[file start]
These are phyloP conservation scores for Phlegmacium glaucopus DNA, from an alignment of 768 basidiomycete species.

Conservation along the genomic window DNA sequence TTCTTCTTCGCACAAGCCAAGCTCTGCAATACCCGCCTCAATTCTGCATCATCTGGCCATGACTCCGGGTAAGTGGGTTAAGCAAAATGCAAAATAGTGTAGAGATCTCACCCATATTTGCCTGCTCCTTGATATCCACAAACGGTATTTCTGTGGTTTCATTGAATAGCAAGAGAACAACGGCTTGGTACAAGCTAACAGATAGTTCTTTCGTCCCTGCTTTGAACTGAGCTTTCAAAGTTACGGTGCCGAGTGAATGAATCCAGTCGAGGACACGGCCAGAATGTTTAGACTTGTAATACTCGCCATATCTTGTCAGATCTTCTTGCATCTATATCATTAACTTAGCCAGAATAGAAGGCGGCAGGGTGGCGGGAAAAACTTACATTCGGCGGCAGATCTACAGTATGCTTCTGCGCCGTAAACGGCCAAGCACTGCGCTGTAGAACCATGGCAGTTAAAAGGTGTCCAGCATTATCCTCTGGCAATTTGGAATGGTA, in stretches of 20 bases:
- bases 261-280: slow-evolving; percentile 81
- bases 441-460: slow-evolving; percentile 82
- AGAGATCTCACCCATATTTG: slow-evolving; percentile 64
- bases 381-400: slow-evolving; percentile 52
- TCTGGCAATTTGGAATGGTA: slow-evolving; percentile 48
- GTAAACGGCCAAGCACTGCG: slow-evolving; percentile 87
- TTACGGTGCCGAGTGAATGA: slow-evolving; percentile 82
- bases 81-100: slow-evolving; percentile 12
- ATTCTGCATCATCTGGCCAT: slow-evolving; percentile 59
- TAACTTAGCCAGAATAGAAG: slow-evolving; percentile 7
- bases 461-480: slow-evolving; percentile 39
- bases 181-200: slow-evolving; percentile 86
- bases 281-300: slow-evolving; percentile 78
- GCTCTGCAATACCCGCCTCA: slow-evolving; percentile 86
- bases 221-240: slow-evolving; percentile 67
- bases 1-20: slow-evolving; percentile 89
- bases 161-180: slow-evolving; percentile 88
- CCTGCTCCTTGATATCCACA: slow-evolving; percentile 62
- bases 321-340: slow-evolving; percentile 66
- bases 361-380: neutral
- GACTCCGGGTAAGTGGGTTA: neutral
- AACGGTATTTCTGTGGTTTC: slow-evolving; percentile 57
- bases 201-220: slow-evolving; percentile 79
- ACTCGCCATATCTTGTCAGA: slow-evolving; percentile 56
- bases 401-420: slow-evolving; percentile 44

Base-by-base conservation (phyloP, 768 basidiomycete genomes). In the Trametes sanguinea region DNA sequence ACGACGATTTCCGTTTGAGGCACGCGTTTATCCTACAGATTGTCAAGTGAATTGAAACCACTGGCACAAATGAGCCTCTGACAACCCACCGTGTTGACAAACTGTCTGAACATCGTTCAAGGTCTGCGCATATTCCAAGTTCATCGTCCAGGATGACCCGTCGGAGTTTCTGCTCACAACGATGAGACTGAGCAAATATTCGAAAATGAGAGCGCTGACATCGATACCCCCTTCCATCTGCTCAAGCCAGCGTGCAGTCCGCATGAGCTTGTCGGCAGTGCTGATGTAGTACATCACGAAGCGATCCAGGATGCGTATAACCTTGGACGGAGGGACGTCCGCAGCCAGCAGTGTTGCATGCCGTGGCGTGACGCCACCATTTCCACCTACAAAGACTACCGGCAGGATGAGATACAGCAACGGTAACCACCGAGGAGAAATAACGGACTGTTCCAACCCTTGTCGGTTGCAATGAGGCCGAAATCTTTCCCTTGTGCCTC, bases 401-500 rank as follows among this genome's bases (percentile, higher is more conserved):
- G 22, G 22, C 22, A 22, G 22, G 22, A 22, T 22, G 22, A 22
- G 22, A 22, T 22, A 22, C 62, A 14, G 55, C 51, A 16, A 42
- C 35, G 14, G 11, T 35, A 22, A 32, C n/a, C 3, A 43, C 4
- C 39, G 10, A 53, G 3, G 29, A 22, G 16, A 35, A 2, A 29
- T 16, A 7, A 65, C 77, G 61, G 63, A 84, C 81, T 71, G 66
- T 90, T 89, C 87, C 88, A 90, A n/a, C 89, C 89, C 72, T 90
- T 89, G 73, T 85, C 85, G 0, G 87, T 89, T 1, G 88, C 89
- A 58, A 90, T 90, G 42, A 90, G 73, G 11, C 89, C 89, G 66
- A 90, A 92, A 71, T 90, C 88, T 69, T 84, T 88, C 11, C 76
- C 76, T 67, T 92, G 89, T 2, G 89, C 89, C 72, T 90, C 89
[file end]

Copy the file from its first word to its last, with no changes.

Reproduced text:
These are phyloP conservation scores for Phlegmacium glaucopus DNA, from an alignment of 768 basidiomycete species.

Conservation along the genomic window DNA sequence TTCTTCTTCGCACAAGCCAAGCTCTGCAATACCCGCCTCAATTCTGCATCATCTGGCCATGACTCCGGGTAAGTGGGTTAAGCAAAATGCAAAATAGTGTAGAGATCTCACCCATATTTGCCTGCTCCTTGATATCCACAAACGGTATTTCTGTGGTTTCATTGAATAGCAAGAGAACAACGGCTTGGTACAAGCTAACAGATAGTTCTTTCGTCCCTGCTTTGAACTGAGCTTTCAAAGTTACGGTGCCGAGTGAATGAATCCAGTCGAGGACACGGCCAGAATGTTTAGACTTGTAATACTCGCCATATCTTGTCAGATCTTCTTGCATCTATATCATTAACTTAGCCAGAATAGAAGGCGGCAGGGTGGCGGGAAAAACTTACATTCGGCGGCAGATCTACAGTATGCTTCTGCGCCGTAAACGGCCAAGCACTGCGCTGTAGAACCATGGCAGTTAAAAGGTGTCCAGCATTATCCTCTGGCAATTTGGAATGGTA, in stretches of 20 bases:
- bases 261-280: slow-evolving; percentile 81
- bases 441-460: slow-evolving; percentile 82
- AGAGATCTCACCCATATTTG: slow-evolving; percentile 64
- bases 381-400: slow-evolving; percentile 52
- TCTGGCAATTTGGAATGGTA: slow-evolving; percentile 48
- GTAAACGGCCAAGCACTGCG: slow-evolving; percentile 87
- TTACGGTGCCGAGTGAATGA: slow-evolving; percentile 82
- bases 81-100: slow-evolving; percentile 12
- ATTCTGCATCATCTGGCCAT: slow-evolving; percentile 59
- TAACTTAGCCAGAATAGAAG: slow-evolving; percentile 7
- bases 461-480: slow-evolving; percentile 39
- bases 181-200: slow-evolving; percentile 86
- bases 281-300: slow-evolving; percentile 78
- GCTCTGCAATACCCGCCTCA: slow-evolving; percentile 86
- bases 221-240: slow-evolving; percentile 67
- bases 1-20: slow-evolving; percentile 89
- bases 161-180: slow-evolving; percentile 88
- CCTGCTCCTTGATATCCACA: slow-evolving; percentile 62
- bases 321-340: slow-evolving; percentile 66
- bases 361-380: neutral
- GACTCCGGGTAAGTGGGTTA: neutral
- AACGGTATTTCTGTGGTTTC: slow-evolving; percentile 57
- bases 201-220: slow-evolving; percentile 79
- ACTCGCCATATCTTGTCAGA: slow-evolving; percentile 56
- bases 401-420: slow-evolving; percentile 44

Base-by-base conservation (phyloP, 768 basidiomycete genomes). In the Trametes sanguinea region DNA sequence ACGACGATTTCCGTTTGAGGCACGCGTTTATCCTACAGATTGTCAAGTGAATTGAAACCACTGGCACAAATGAGCCTCTGACAACCCACCGTGTTGACAAACTGTCTGAACATCGTTCAAGGTCTGCGCATATTCCAAGTTCATCGTCCAGGATGACCCGTCGGAGTTTCTGCTCACAACGATGAGACTGAGCAAATATTCGAAAATGAGAGCGCTGACATCGATACCCCCTTCCATCTGCTCAAGCCAGCGTGCAGTCCGCATGAGCTTGTCGGCAGTGCTGATGTAGTACATCACGAAGCGATCCAGGATGCGTATAACCTTGGACGGAGGGACGTCCGCAGCCAGCAGTGTTGCATGCCGTGGCGTGACGCCACCATTTCCACCTACAAAGACTACCGGCAGGATGAGATACAGCAACGGTAACCACCGAGGAGAAATAACGGACTGTTCCAACCCTTGTCGGTTGCAATGAGGCCGAAATCTTTCCCTTGTGCCTC, bases 401-500 rank as follows among this genome's bases (percentile, higher is more conserved):
- G 22, G 22, C 22, A 22, G 22, G 22, A 22, T 22, G 22, A 22
- G 22, A 22, T 22, A 22, C 62, A 14, G 55, C 51, A 16, A 42
- C 35, G 14, G 11, T 35, A 22, A 32, C n/a, C 3, A 43, C 4
- C 39, G 10, A 53, G 3, G 29, A 22, G 16, A 35, A 2, A 29
- T 16, A 7, A 65, C 77, G 61, G 63, A 84, C 81, T 71, G 66
- T 90, T 89, C 87, C 88, A 90, A n/a, C 89, C 89, C 72, T 90
- T 89, G 73, T 85, C 85, G 0, G 87, T 89, T 1, G 88, C 89
- A 58, A 90, T 90, G 42, A 90, G 73, G 11, C 89, C 89, G 66
- A 90, A 92, A 71, T 90, C 88, T 69, T 84, T 88, C 11, C 76
- C 76, T 67, T 92, G 89, T 2, G 89, C 89, C 72, T 90, C 89